The US State Department says its former chief Hillary Clinton broke federal rules by using her own personal email for communicating sensitive materials.
The department said Clinton ignored clear directives as she never sought approval to conduct government business over private email.
The findings of an inquiry by the US inspector general on Wednesday also revealed that hacking attempts forced Clinton off email at one point in 2011, though she insists the personal server she used was never breached.
Clinton and several of her senior staff declined to be interviewed for the investigation.
Critics have questioned whether her email server might have made a tempting target for hackers, especially those working with or for foreign intelligence services.
Earlier this month, a US federal judge in Washington said Clinton might be ordered to testify under oath about her private email server.
The State Department has released more than 52,000 pages of Clinton’s work-related emails, including some that have since been classified. Clinton has withheld thousands of additional emails, saying they were personal.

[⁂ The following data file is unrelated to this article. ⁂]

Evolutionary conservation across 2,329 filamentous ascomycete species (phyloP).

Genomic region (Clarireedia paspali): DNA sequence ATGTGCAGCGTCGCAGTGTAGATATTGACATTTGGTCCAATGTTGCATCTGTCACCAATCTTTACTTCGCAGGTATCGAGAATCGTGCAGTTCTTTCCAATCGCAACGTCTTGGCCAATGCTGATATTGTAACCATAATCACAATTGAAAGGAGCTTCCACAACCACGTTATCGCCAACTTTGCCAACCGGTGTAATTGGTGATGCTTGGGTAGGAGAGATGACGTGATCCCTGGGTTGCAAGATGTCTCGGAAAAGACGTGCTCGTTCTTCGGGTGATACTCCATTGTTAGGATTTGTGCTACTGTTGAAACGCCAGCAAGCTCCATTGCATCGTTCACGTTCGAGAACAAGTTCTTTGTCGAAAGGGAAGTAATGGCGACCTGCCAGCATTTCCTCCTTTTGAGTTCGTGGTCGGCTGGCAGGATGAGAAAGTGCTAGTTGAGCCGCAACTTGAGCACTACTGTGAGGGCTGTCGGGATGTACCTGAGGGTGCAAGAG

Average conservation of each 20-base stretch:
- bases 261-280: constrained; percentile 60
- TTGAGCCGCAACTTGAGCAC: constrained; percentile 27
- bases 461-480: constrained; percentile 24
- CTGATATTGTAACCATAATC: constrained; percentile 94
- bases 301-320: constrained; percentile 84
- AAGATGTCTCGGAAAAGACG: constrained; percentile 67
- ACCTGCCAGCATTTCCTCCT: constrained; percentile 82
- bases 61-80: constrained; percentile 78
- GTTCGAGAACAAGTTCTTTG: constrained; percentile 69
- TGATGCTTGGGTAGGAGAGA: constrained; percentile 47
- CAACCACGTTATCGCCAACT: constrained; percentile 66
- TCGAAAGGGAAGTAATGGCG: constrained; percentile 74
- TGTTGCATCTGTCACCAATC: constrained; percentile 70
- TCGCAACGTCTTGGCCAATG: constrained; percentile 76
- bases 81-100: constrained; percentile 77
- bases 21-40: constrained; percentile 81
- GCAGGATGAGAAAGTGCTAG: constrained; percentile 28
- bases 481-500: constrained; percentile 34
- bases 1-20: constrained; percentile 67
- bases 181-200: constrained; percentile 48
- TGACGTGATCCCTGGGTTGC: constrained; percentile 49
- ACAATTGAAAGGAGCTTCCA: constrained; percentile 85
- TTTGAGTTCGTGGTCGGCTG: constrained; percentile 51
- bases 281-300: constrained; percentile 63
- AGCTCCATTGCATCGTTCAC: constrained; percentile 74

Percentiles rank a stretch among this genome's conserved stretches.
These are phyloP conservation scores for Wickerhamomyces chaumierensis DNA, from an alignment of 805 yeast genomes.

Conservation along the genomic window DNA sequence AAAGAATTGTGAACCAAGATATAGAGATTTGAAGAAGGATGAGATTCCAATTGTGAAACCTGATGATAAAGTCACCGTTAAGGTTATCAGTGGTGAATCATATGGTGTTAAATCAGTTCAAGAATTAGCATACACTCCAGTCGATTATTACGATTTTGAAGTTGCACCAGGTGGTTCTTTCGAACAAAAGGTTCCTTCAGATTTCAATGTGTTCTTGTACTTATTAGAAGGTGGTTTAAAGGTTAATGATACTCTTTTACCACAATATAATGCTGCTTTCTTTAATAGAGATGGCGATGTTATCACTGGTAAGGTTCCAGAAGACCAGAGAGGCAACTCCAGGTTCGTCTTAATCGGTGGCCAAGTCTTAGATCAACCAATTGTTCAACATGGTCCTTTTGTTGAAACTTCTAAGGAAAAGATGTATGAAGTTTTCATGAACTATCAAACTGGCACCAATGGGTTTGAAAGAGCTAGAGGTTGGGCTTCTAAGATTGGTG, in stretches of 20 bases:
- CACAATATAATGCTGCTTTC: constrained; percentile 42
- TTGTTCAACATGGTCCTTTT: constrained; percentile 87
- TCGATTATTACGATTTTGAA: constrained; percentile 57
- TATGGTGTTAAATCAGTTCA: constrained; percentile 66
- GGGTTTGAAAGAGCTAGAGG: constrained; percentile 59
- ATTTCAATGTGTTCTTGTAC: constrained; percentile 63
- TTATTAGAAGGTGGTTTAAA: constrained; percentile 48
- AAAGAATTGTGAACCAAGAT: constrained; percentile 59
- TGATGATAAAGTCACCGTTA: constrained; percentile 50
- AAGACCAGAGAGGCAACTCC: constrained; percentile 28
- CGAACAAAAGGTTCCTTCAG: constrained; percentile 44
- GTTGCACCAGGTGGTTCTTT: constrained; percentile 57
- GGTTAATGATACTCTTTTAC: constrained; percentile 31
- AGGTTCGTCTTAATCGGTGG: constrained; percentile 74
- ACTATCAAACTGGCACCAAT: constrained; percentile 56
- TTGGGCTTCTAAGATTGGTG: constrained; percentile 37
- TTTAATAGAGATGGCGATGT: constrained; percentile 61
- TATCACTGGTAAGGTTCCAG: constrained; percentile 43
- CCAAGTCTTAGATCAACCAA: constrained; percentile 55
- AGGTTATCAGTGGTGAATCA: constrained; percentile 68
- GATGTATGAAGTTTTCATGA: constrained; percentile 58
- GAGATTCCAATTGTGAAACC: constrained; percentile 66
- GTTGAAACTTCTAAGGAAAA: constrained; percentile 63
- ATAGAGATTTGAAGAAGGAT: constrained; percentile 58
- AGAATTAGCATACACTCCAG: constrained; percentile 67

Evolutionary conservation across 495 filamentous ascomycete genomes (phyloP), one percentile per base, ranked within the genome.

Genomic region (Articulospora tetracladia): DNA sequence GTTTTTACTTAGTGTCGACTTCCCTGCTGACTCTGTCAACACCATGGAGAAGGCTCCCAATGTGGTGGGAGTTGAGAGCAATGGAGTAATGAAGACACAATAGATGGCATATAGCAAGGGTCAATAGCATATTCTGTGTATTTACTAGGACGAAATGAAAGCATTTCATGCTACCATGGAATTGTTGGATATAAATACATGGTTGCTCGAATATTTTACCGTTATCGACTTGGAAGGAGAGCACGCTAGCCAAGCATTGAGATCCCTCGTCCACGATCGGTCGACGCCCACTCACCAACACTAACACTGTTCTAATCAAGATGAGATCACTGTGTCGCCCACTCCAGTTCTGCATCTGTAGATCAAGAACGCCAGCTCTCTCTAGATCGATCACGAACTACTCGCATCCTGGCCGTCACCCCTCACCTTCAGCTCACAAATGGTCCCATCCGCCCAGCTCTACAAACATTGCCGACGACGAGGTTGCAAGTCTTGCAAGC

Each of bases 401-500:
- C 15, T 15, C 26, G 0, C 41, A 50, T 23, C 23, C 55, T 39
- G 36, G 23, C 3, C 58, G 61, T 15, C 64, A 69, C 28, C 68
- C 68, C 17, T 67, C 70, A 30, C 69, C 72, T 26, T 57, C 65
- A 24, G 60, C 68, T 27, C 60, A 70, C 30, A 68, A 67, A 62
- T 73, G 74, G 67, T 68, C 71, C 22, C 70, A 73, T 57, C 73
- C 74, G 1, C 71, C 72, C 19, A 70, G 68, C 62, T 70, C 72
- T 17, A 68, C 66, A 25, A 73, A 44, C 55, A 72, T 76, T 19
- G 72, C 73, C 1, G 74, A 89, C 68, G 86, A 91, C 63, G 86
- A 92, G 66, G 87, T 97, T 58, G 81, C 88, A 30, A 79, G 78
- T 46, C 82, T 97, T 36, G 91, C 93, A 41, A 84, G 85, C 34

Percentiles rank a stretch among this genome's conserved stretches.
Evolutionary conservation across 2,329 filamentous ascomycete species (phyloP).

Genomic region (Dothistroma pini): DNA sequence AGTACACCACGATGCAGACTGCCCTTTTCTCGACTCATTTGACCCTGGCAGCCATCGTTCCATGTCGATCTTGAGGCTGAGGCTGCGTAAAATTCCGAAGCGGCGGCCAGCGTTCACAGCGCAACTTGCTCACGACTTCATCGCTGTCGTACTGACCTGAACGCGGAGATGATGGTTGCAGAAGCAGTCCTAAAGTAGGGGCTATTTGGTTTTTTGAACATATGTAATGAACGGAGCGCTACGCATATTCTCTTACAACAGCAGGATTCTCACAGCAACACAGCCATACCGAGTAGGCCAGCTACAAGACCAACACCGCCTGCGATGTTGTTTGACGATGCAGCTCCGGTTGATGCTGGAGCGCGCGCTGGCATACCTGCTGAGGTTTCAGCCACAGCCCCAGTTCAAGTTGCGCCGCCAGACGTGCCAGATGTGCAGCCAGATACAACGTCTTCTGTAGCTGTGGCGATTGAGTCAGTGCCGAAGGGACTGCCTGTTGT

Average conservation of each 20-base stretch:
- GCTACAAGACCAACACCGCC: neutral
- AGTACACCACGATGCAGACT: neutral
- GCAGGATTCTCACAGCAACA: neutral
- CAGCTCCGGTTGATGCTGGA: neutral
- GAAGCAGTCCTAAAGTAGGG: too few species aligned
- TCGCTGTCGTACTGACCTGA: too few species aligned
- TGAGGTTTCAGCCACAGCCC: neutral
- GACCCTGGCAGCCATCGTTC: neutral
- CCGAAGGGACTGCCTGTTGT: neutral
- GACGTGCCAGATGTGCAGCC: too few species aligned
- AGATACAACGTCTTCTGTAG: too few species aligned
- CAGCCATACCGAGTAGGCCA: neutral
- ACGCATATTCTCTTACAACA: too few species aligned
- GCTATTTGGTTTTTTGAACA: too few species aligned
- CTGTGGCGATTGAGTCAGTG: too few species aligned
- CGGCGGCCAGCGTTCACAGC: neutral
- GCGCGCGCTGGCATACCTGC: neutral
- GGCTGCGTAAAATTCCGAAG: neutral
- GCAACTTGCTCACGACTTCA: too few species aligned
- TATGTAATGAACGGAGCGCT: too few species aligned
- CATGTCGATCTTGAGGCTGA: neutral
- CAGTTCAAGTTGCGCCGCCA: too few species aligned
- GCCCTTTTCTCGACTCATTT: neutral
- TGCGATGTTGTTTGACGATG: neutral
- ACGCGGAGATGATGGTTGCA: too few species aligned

The FBI has already interviewed some of Clinton’s aides, including Huma Abedin, the vice chairwoman of Clinton’s presidential campaign, over the email practice.
A nine-month FBI investigation into whether laws were broken as a result of the server kept in her New York State home has overshadowed Clinton’s campaign.
More than 2,000 emails sent and received by Clinton while working as the top US diplomat between 2009 and 2013 include classified information, which the government bans from being handled outside secure, government-controlled channels.
Critics, including likely Republican presidential election rival Donald Trump, say she endangered government secrets and evaded transparency laws.